The Hounding of Roger Pielke Jr.
A journalist recently contacted me to ask about what happened after I was investigated by a member of Congress. Here is what I told her.
In 2015, a member of Congress, Rep. Raul Grijalva (D-AZ) initiated a very public investigation of me. Mr. Grijalva suggested that I may have been taking money from Exxon or other fossil fuel companies, because he disagreed with my invited Congressional testimony in my areas of expertise. In the subsequent investigation I was cleared by the University of Colorado Boulder of all of Mr. Grijalva’s allegations and insinuations. Of course I was.
But even so, the Grijalva investigation and its fallout dramatically altered my career ever since. Perhaps that was the point. In the five years since, no one – on or off my campus – has asked me how things are going in the aftermath of the investigation and its quite visible impacts on my work.
Well, that is until a few weeks ago when a journalist contacted me about my experiences since Grijalva. I answered her queries honestly and openly, and her report has just been published. Regrettably and inexplicably, when contacted by that same journalist, official spokespeople on my campus did not do the same.
Being viciously hounded in public and private for 15 years by politicians, activists, and a few scientists and academic peers is no fun. It also leads to feelings of embarrassment and shame, which seem inappropriate, but yet are still there. The utter lack of institutional support has been at times frustrating, saddening, depressing – and ultimately, it is just the way that it is. Acceptance is where I am at today.
In a recent essay in The Atlantic, Anne Applebaum well characterized what happens to professors who fall out of favor for their views:
“Here is the first thing that happens once you have been accused of breaking a social code, when you find yourself at the center of a social-media storm because of something you said or purportedly said. The phone stops ringing. People stop talking to you. You become toxic.”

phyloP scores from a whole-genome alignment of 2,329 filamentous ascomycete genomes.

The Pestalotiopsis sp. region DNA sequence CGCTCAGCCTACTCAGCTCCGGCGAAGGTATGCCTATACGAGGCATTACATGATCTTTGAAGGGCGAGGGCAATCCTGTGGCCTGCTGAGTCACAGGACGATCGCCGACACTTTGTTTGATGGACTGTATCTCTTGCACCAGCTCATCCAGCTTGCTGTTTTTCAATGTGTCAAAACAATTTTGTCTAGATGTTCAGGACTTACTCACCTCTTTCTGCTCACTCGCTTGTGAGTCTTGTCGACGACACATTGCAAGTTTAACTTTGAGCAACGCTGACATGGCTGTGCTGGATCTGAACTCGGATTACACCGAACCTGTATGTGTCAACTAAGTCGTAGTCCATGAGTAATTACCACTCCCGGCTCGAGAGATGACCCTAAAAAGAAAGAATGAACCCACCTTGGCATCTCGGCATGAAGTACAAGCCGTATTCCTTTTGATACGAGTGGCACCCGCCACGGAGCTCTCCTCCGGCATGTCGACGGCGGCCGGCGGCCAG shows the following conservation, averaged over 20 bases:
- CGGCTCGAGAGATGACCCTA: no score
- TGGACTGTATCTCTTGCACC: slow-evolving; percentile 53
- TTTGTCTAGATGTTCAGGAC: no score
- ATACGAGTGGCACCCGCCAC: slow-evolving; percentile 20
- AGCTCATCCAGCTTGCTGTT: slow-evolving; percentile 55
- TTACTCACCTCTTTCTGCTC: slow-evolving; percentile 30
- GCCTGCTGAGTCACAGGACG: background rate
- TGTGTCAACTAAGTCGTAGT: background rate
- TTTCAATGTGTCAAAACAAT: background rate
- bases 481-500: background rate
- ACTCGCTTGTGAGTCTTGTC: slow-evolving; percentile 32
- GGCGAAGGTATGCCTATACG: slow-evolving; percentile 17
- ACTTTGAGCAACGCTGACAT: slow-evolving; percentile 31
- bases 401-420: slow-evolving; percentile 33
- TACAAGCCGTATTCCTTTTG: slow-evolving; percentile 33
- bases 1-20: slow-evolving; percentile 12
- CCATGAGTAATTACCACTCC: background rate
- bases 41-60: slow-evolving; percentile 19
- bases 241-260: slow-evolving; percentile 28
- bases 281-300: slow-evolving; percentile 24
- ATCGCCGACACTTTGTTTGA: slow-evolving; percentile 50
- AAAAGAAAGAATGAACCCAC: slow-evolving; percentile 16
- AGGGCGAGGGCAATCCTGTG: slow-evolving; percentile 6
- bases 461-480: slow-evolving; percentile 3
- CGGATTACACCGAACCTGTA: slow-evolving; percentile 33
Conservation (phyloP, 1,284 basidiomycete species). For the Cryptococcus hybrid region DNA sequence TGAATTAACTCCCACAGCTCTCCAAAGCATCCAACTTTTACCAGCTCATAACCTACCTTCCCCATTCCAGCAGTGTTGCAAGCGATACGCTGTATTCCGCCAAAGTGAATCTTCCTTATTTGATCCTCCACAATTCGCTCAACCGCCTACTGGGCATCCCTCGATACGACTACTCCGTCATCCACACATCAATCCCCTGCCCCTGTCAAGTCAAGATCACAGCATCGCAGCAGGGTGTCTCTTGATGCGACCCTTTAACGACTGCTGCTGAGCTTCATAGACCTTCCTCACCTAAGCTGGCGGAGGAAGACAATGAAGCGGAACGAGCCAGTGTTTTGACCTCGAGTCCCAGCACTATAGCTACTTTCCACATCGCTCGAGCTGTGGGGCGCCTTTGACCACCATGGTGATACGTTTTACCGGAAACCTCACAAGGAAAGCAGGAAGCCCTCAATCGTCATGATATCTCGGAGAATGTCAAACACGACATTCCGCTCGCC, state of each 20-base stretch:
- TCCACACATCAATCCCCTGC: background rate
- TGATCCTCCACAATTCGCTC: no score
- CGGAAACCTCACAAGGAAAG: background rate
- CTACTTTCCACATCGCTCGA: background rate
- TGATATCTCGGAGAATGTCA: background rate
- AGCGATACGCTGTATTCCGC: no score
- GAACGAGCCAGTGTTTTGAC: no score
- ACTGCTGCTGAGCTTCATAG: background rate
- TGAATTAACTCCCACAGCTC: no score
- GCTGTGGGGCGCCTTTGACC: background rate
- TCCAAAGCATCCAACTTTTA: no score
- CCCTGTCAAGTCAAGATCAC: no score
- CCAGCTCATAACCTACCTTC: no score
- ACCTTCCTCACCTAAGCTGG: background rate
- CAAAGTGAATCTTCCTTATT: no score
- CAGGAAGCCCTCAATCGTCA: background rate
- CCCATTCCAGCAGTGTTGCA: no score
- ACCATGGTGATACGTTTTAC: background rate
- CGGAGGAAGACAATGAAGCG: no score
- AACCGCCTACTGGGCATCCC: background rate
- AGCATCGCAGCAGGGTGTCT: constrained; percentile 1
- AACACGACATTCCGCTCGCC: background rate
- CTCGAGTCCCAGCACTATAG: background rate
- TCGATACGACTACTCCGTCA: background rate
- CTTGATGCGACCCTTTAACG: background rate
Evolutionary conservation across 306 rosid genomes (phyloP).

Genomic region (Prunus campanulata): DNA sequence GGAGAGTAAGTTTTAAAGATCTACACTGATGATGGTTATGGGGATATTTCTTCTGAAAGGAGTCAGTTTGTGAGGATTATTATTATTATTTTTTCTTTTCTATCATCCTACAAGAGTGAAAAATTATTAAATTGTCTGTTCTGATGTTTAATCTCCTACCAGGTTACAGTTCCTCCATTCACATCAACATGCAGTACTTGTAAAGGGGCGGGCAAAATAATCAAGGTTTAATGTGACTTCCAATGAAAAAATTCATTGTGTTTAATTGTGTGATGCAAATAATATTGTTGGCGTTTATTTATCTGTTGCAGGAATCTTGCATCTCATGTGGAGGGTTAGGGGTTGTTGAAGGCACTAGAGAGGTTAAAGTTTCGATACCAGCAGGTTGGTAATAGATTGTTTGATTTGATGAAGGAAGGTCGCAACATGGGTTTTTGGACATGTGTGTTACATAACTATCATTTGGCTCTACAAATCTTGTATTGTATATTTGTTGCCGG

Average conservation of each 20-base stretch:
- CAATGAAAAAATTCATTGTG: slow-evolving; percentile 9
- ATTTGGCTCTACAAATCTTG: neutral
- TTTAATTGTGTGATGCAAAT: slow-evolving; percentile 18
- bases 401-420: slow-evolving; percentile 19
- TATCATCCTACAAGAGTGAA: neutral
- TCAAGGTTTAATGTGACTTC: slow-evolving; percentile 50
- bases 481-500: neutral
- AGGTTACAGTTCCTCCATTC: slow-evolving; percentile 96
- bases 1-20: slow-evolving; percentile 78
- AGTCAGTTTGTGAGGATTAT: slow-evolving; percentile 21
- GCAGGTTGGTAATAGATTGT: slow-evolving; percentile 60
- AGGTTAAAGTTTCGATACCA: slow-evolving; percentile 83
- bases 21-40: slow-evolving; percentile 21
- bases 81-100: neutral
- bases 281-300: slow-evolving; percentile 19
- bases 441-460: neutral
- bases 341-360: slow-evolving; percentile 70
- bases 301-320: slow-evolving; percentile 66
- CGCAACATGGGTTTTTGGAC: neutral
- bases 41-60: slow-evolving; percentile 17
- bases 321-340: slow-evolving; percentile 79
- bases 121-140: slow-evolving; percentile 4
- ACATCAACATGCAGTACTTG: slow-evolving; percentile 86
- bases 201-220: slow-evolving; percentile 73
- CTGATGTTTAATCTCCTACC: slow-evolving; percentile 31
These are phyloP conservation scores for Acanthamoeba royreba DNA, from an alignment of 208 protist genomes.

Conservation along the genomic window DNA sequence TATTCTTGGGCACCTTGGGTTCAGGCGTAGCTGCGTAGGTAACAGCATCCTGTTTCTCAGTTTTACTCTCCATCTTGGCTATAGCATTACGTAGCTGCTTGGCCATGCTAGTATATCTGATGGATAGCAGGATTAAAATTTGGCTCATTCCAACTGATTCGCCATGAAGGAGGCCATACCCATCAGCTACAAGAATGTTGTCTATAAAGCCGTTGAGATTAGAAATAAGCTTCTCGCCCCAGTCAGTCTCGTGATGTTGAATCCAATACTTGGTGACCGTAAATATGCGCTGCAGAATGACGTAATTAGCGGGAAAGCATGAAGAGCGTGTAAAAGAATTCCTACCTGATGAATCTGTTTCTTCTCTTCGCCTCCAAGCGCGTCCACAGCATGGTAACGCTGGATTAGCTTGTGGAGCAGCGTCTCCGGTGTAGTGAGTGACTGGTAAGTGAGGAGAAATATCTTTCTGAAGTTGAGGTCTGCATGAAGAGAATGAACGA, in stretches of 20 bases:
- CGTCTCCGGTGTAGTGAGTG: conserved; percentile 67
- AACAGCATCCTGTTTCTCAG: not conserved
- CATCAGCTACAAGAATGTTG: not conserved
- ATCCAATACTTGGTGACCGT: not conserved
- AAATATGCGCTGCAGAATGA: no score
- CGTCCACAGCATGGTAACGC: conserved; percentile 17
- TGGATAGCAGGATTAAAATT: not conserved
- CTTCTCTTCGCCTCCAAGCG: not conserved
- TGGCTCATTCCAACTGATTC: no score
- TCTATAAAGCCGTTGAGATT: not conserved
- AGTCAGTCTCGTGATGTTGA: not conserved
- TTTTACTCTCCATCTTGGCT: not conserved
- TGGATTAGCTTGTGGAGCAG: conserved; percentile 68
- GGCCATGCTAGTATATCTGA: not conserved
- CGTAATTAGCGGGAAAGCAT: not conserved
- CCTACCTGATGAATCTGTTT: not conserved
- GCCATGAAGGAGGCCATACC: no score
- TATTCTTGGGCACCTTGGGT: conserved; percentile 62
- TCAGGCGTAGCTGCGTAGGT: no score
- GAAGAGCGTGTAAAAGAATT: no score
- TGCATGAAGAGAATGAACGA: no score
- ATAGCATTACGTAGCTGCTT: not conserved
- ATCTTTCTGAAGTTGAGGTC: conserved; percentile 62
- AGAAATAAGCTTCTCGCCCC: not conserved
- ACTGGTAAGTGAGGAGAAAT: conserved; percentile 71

Political scientist Eve Seguin of the University of Quebec coined a phrase to describe what happens when a university turns on what administrators decide is a “troublemaker” member of its own faculty -- “academic mobbing.” Much of what Applebaum and Seguin write about resonates with my experiences.
And yet, to be absolutely clear, I told the reporter who recently contacted me that despite it all, I am continuing to focus on teaching excellent classes and doing important, influential research:
“My experiences show that they cannot cancel me. They can certainly make my professional life uncomfortable – on and off campus -- and for whatever reasons. But I have an incredible position from which I can engage science, policy and politics with ideas, arguments and research and there are many around the world willing to listen and engage. For now, I’m up for the challenge. From where I sit today, I wouldn’t change a thing. I am optimistic and grateful for this opportunity.”
It has been quite a ride. You can read about it here.